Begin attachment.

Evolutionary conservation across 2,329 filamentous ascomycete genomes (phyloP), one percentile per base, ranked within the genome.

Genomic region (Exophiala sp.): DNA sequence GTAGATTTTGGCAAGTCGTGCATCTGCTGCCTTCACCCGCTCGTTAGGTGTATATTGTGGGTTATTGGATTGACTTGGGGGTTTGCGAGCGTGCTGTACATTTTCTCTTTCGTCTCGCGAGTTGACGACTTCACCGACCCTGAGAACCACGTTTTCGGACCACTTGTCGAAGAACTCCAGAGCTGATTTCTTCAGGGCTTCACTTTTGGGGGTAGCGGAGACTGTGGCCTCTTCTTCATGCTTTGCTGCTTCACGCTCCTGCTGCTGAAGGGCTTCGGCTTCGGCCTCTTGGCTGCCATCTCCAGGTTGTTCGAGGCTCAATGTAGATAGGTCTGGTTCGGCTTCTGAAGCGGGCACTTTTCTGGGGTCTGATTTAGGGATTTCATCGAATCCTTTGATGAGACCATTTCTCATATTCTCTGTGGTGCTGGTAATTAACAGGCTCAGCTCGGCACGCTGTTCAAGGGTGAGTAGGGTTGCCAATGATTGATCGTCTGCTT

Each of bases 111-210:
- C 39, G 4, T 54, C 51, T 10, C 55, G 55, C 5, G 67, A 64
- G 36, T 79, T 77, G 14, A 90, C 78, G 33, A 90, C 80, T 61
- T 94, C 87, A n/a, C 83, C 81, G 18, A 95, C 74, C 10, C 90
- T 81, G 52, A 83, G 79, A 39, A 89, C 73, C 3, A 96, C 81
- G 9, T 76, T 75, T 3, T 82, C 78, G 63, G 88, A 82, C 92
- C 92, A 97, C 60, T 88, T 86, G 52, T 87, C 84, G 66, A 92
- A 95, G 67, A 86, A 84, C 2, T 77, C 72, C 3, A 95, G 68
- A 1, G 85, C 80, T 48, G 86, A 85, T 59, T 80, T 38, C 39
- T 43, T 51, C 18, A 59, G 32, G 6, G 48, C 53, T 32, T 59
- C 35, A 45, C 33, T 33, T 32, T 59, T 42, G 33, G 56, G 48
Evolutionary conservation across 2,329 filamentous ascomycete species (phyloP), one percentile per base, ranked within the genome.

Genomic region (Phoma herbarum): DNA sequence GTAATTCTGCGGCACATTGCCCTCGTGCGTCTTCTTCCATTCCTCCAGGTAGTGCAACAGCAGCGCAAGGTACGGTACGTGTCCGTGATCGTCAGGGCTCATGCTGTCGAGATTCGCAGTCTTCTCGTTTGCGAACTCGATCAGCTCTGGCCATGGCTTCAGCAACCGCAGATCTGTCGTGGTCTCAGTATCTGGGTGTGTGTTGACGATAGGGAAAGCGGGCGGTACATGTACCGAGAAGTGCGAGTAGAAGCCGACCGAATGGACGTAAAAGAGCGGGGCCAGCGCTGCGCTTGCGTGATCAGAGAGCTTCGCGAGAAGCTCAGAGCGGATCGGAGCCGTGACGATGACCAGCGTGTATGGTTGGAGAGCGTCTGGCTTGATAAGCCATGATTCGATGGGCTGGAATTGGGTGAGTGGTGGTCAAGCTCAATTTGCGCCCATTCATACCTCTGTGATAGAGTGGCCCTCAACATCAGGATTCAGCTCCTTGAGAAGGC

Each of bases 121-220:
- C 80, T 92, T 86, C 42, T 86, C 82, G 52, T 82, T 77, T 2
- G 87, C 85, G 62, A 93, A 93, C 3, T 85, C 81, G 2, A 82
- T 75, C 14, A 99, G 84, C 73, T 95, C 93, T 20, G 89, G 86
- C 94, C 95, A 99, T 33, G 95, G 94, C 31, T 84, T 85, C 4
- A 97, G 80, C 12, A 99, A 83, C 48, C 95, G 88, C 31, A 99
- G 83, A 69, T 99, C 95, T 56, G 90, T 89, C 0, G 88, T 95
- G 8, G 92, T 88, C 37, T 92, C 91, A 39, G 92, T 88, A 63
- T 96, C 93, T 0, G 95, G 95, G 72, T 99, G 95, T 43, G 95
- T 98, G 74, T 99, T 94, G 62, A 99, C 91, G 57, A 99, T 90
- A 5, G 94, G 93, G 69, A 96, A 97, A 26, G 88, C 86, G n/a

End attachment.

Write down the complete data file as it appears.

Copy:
Evolutionary conservation across 2,329 filamentous ascomycete genomes (phyloP), one percentile per base, ranked within the genome.

Genomic region (Exophiala sp.): DNA sequence GTAGATTTTGGCAAGTCGTGCATCTGCTGCCTTCACCCGCTCGTTAGGTGTATATTGTGGGTTATTGGATTGACTTGGGGGTTTGCGAGCGTGCTGTACATTTTCTCTTTCGTCTCGCGAGTTGACGACTTCACCGACCCTGAGAACCACGTTTTCGGACCACTTGTCGAAGAACTCCAGAGCTGATTTCTTCAGGGCTTCACTTTTGGGGGTAGCGGAGACTGTGGCCTCTTCTTCATGCTTTGCTGCTTCACGCTCCTGCTGCTGAAGGGCTTCGGCTTCGGCCTCTTGGCTGCCATCTCCAGGTTGTTCGAGGCTCAATGTAGATAGGTCTGGTTCGGCTTCTGAAGCGGGCACTTTTCTGGGGTCTGATTTAGGGATTTCATCGAATCCTTTGATGAGACCATTTCTCATATTCTCTGTGGTGCTGGTAATTAACAGGCTCAGCTCGGCACGCTGTTCAAGGGTGAGTAGGGTTGCCAATGATTGATCGTCTGCTT

Each of bases 111-210:
- C 39, G 4, T 54, C 51, T 10, C 55, G 55, C 5, G 67, A 64
- G 36, T 79, T 77, G 14, A 90, C 78, G 33, A 90, C 80, T 61
- T 94, C 87, A n/a, C 83, C 81, G 18, A 95, C 74, C 10, C 90
- T 81, G 52, A 83, G 79, A 39, A 89, C 73, C 3, A 96, C 81
- G 9, T 76, T 75, T 3, T 82, C 78, G 63, G 88, A 82, C 92
- C 92, A 97, C 60, T 88, T 86, G 52, T 87, C 84, G 66, A 92
- A 95, G 67, A 86, A 84, C 2, T 77, C 72, C 3, A 95, G 68
- A 1, G 85, C 80, T 48, G 86, A 85, T 59, T 80, T 38, C 39
- T 43, T 51, C 18, A 59, G 32, G 6, G 48, C 53, T 32, T 59
- C 35, A 45, C 33, T 33, T 32, T 59, T 42, G 33, G 56, G 48
Evolutionary conservation across 2,329 filamentous ascomycete species (phyloP), one percentile per base, ranked within the genome.

Genomic region (Phoma herbarum): DNA sequence GTAATTCTGCGGCACATTGCCCTCGTGCGTCTTCTTCCATTCCTCCAGGTAGTGCAACAGCAGCGCAAGGTACGGTACGTGTCCGTGATCGTCAGGGCTCATGCTGTCGAGATTCGCAGTCTTCTCGTTTGCGAACTCGATCAGCTCTGGCCATGGCTTCAGCAACCGCAGATCTGTCGTGGTCTCAGTATCTGGGTGTGTGTTGACGATAGGGAAAGCGGGCGGTACATGTACCGAGAAGTGCGAGTAGAAGCCGACCGAATGGACGTAAAAGAGCGGGGCCAGCGCTGCGCTTGCGTGATCAGAGAGCTTCGCGAGAAGCTCAGAGCGGATCGGAGCCGTGACGATGACCAGCGTGTATGGTTGGAGAGCGTCTGGCTTGATAAGCCATGATTCGATGGGCTGGAATTGGGTGAGTGGTGGTCAAGCTCAATTTGCGCCCATTCATACCTCTGTGATAGAGTGGCCCTCAACATCAGGATTCAGCTCCTTGAGAAGGC

Each of bases 121-220:
- C 80, T 92, T 86, C 42, T 86, C 82, G 52, T 82, T 77, T 2
- G 87, C 85, G 62, A 93, A 93, C 3, T 85, C 81, G 2, A 82
- T 75, C 14, A 99, G 84, C 73, T 95, C 93, T 20, G 89, G 86
- C 94, C 95, A 99, T 33, G 95, G 94, C 31, T 84, T 85, C 4
- A 97, G 80, C 12, A 99, A 83, C 48, C 95, G 88, C 31, A 99
- G 83, A 69, T 99, C 95, T 56, G 90, T 89, C 0, G 88, T 95
- G 8, G 92, T 88, C 37, T 92, C 91, A 39, G 92, T 88, A 63
- T 96, C 93, T 0, G 95, G 95, G 72, T 99, G 95, T 43, G 95
- T 98, G 74, T 99, T 94, G 62, A 99, C 91, G 57, A 99, T 90
- A 5, G 94, G 93, G 69, A 96, A 97, A 26, G 88, C 86, G n/a